All About Estates

The Psychology of Decision Making by Attorneys for Personal Care – What You Won’t Learn in the Substitute Decisions Act (SDA)

In a nutshell, the duty of Attorneys for Personal Care under the SDA is to act as a substitute decision-maker (SDM) for proposed healthcare interventions if the person is incapable of making that decision, and in doing so, to make decisions in the person’s best interests and in keeping with prior expressed wishes if possible.

The SDA provides guidance to those acting as an SDM in how to determine best interests, but the SDA does not assist the SDM in gaining insight into the psychological factors that may influence the decision making process. In my experience as the attending geriatric psychiatrist at the Seniors Mental Health Inpatient Unit at the Mississauga Hospital and at the Specialized Behavioural Support Unit at the Sheridan Villa LTC Home, two patterns of substitute decision making for patients with advanced dementia are common and predictable.

In the first and more common instance, the SDM has been very much involved in the care of the patient and has tried their best to support their loved one; but despite their best efforts the disease has won and hospitalization or institutionalization has become the final blow, hitting rock bottom. In my role in advising therapeutic options I will typically describe the risks and benefits of more than one alternative pharmacological strategy as these patients have typically already failed specialty care involvement and multiple pharmacological strategies to try to maintain them safely in the community. The response invariably by this type of SDM is “Doctor, do what you can!” The psychology of this SDM is that they have given their all to their loved one, they recognize how challenging the care is, they appreciate that others are willing to care for their loved one despite the risk of injury from responsive aggressive behaviours to caregivers. They acknowledge and accept that they did not have the answers for caregiving success at home and are willing to trust the professional caregivers.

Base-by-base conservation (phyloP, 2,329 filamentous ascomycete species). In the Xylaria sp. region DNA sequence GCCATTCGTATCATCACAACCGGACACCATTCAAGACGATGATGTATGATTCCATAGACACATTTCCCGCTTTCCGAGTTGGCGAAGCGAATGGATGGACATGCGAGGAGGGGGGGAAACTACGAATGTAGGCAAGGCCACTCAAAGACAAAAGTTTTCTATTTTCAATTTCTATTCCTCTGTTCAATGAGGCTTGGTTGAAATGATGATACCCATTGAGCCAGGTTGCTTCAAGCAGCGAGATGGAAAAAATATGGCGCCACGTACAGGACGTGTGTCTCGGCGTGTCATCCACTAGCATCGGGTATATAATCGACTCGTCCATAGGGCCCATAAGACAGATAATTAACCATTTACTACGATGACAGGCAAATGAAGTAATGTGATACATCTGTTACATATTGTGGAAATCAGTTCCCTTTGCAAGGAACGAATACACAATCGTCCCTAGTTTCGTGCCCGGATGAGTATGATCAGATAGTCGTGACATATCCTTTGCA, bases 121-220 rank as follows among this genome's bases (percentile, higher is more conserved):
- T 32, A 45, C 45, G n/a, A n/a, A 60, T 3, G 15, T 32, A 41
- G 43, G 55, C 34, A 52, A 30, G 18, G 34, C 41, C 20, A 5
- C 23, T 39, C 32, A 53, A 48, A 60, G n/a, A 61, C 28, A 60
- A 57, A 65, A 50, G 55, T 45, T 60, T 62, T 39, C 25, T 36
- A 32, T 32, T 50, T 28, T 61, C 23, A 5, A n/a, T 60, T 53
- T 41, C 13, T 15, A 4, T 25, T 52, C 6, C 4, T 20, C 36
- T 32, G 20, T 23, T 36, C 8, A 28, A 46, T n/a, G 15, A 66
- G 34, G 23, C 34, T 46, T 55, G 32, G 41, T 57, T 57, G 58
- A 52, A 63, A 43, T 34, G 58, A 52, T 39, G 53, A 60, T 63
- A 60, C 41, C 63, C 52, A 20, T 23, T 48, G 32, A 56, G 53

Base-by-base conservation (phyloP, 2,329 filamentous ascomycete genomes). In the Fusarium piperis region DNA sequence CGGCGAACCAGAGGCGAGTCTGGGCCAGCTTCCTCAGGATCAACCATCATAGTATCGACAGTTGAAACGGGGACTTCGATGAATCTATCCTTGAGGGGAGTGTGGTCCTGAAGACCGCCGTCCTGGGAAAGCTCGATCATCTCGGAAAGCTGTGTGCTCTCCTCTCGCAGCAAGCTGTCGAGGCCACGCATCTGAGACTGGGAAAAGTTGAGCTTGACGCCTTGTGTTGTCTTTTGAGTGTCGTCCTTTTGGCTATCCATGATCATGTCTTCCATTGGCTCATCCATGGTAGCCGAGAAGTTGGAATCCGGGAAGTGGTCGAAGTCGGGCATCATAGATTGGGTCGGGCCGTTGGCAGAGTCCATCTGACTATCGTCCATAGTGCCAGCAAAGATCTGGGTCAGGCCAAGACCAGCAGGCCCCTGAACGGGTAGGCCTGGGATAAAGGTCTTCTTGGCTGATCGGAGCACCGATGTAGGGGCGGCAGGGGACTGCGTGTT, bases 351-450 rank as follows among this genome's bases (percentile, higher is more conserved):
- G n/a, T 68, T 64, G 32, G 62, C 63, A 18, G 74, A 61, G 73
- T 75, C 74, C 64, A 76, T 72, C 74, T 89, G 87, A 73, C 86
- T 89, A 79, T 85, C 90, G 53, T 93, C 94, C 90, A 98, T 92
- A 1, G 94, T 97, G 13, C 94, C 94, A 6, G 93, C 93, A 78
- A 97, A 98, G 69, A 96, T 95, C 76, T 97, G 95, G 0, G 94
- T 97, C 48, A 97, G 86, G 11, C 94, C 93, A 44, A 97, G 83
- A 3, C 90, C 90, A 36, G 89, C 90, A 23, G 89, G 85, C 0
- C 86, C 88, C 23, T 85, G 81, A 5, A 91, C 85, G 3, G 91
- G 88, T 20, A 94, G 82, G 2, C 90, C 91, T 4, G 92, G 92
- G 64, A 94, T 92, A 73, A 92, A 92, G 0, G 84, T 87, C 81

In the second and less common instance, the SDM has not been involved as a caregiver. There has been a previous estrangement or abandonment; or rarely the SDM may even be an alleged perpetrator of elder abuse (most commonly financial). This SDM commonly has unconscious guilt that the patient has required hospitalization or institutionalization. These feelings are then projected onto the caregiving team who are viewed with disdain, distrust and even frank hostility. Common statements we hear include “Doctor, I need to act as an advocate for my relative,” and “Doctor, I have studied this medicine/condition/intervention on the internet and I know what I am talking about.” There is resistance to accepting therapeutic recommendations and obstacles introduced to implementing appropriate care. This SDM is typically dissatisfied with the care regardless of outcome.

This latter SDM does not appreciate that their role, as defined by the SDA, is to make decisions on the incapable person’s behalf in response to proposed interventions that are in the person’s best interests and in keeping with prior expressed wishes if possible; and that’s it. It is not the role of the SDM to be the medical expert, the communicator, the collaborator, the manager, the health advocate, the scholar, and the professional; these are the defined roles for the doctor.

Confronting the unconscious psychology impacting the decision-making process of the SDM is not easy. The SDM is not the patient. Addressing their guilt and hidden motivations will seem threatening to them and further antagonize the therapeutic alliance. Nonetheless, the doctor must confirm that the SDM is capable to make the decision; that the SDM is able to understand the nature of the condition and the proposed intervention and is able to appreciate the potential consequences of accepting or rejecting the proposed intervention. The doctor must also believe that the SDM is making decisions in the patient’s best interests. Otherwise the doctor has the option of disqualifying the SDM due to incapacity or lack of acting in best interests. These are highly confrontational outcomes, the latter of which requires a mandatory hearing at the Consent and Capacity Board, that no one wishes to pursue unless absolutely necessary. However, with a greater understanding of the psychology of substitute decision making not explained in the SDA, SDMs, doctors, and most importantly patients may all benefit.

About Dr. Richard Shulman
Dr. Shulman is a geriatric psychiatrist at Trillium Health Partners and is an assistant professor at the University of Toronto. He is medical director of the Capacity Clinic and available for independent medical-legal capacity assessments.


Leave a Reply

Your email address will not be published. Required fields are marked *

This site uses Akismet to reduce spam. Learn how your comment data is processed.